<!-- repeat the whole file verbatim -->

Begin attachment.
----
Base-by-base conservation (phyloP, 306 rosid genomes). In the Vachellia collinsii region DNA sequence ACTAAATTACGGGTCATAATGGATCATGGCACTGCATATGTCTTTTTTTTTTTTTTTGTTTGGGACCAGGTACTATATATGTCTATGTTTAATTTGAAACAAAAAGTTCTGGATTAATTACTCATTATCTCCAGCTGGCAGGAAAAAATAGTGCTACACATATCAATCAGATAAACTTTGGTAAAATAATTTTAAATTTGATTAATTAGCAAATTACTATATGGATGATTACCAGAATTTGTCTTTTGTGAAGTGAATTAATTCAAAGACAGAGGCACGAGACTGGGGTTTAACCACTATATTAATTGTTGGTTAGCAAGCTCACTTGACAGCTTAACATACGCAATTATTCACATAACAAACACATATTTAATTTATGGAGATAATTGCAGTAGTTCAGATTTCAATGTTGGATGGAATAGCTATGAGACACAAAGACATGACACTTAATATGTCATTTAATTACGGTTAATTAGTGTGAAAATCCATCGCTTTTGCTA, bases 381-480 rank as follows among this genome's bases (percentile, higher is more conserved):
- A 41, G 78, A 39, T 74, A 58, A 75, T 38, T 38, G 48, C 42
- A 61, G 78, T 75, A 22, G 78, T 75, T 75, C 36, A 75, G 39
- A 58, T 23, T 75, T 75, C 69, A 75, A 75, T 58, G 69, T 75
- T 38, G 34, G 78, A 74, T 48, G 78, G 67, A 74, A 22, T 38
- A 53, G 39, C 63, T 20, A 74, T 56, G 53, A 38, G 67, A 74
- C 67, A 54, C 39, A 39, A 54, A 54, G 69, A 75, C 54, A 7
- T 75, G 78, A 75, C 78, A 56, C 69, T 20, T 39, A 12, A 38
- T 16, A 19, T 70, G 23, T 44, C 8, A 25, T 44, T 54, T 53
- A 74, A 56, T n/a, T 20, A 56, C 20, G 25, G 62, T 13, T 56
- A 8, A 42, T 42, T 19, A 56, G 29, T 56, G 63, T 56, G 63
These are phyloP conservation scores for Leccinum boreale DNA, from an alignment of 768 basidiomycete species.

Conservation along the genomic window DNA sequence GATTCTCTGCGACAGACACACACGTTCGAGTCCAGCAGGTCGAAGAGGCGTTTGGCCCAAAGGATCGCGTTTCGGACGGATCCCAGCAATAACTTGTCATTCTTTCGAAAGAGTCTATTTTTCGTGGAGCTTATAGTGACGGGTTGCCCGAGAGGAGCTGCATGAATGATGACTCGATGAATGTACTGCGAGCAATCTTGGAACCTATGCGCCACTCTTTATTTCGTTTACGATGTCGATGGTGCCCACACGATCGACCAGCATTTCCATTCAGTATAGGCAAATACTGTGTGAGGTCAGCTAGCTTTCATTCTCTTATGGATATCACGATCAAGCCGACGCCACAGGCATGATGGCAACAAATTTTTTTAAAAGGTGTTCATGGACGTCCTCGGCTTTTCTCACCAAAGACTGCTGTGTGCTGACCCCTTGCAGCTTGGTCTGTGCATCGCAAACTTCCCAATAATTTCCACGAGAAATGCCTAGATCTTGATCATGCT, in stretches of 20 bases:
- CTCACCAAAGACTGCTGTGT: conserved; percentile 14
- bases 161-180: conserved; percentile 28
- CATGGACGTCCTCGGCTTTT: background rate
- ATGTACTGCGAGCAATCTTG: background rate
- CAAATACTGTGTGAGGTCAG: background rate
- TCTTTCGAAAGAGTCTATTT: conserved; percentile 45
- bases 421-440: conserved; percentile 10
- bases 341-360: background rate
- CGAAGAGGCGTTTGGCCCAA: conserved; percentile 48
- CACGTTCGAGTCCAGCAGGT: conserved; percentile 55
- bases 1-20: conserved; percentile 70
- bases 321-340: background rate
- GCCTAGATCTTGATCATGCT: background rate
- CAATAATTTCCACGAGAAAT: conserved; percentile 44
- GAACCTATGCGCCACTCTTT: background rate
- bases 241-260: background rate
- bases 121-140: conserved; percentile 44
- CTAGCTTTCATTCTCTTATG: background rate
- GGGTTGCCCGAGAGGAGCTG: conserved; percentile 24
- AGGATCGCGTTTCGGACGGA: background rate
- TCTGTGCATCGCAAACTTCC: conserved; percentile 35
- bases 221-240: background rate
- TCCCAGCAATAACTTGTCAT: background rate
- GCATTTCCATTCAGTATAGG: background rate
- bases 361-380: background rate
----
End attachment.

Base-by-base conservation (phyloP, 306 rosid genomes). In the Vachellia collinsii region DNA sequence ACTAAATTACGGGTCATAATGGATCATGGCACTGCATATGTCTTTTTTTTTTTTTTTGTTTGGGACCAGGTACTATATATGTCTATGTTTAATTTGAAACAAAAAGTTCTGGATTAATTACTCATTATCTCCAGCTGGCAGGAAAAAATAGTGCTACACATATCAATCAGATAAACTTTGGTAAAATAATTTTAAATTTGATTAATTAGCAAATTACTATATGGATGATTACCAGAATTTGTCTTTTGTGAAGTGAATTAATTCAAAGACAGAGGCACGAGACTGGGGTTTAACCACTATATTAATTGTTGGTTAGCAAGCTCACTTGACAGCTTAACATACGCAATTATTCACATAACAAACACATATTTAATTTATGGAGATAATTGCAGTAGTTCAGATTTCAATGTTGGATGGAATAGCTATGAGACACAAAGACATGACACTTAATATGTCATTTAATTACGGTTAATTAGTGTGAAAATCCATCGCTTTTGCTA, bases 381-480 rank as follows among this genome's bases (percentile, higher is more conserved):
- A 41, G 78, A 39, T 74, A 58, A 75, T 38, T 38, G 48, C 42
- A 61, G 78, T 75, A 22, G 78, T 75, T 75, C 36, A 75, G 39
- A 58, T 23, T 75, T 75, C 69, A 75, A 75, T 58, G 69, T 75
- T 38, G 34, G 78, A 74, T 48, G 78, G 67, A 74, A 22, T 38
- A 53, G 39, C 63, T 20, A 74, T 56, G 53, A 38, G 67, A 74
- C 67, A 54, C 39, A 39, A 54, A 54, G 69, A 75, C 54, A 7
- T 75, G 78, A 75, C 78, A 56, C 69, T 20, T 39, A 12, A 38
- T 16, A 19, T 70, G 23, T 44, C 8, A 25, T 44, T 54, T 53
- A 74, A 56, T n/a, T 20, A 56, C 20, G 25, G 62, T 13, T 56
- A 8, A 42, T 42, T 19, A 56, G 29, T 56, G 63, T 56, G 63
These are phyloP conservation scores for Leccinum boreale DNA, from an alignment of 768 basidiomycete species.

Conservation along the genomic window DNA sequence GATTCTCTGCGACAGACACACACGTTCGAGTCCAGCAGGTCGAAGAGGCGTTTGGCCCAAAGGATCGCGTTTCGGACGGATCCCAGCAATAACTTGTCATTCTTTCGAAAGAGTCTATTTTTCGTGGAGCTTATAGTGACGGGTTGCCCGAGAGGAGCTGCATGAATGATGACTCGATGAATGTACTGCGAGCAATCTTGGAACCTATGCGCCACTCTTTATTTCGTTTACGATGTCGATGGTGCCCACACGATCGACCAGCATTTCCATTCAGTATAGGCAAATACTGTGTGAGGTCAGCTAGCTTTCATTCTCTTATGGATATCACGATCAAGCCGACGCCACAGGCATGATGGCAACAAATTTTTTTAAAAGGTGTTCATGGACGTCCTCGGCTTTTCTCACCAAAGACTGCTGTGTGCTGACCCCTTGCAGCTTGGTCTGTGCATCGCAAACTTCCCAATAATTTCCACGAGAAATGCCTAGATCTTGATCATGCT, in stretches of 20 bases:
- CTCACCAAAGACTGCTGTGT: conserved; percentile 14
- bases 161-180: conserved; percentile 28
- CATGGACGTCCTCGGCTTTT: background rate
- ATGTACTGCGAGCAATCTTG: background rate
- CAAATACTGTGTGAGGTCAG: background rate
- TCTTTCGAAAGAGTCTATTT: conserved; percentile 45
- bases 421-440: conserved; percentile 10
- bases 341-360: background rate
- CGAAGAGGCGTTTGGCCCAA: conserved; percentile 48
- CACGTTCGAGTCCAGCAGGT: conserved; percentile 55
- bases 1-20: conserved; percentile 70
- bases 321-340: background rate
- GCCTAGATCTTGATCATGCT: background rate
- CAATAATTTCCACGAGAAAT: conserved; percentile 44
- GAACCTATGCGCCACTCTTT: background rate
- bases 241-260: background rate
- bases 121-140: conserved; percentile 44
- CTAGCTTTCATTCTCTTATG: background rate
- GGGTTGCCCGAGAGGAGCTG: conserved; percentile 24
- AGGATCGCGTTTCGGACGGA: background rate
- TCTGTGCATCGCAAACTTCC: conserved; percentile 35
- bases 221-240: background rate
- TCCCAGCAATAACTTGTCAT: background rate
- GCATTTCCATTCAGTATAGG: background rate
- bases 361-380: background rate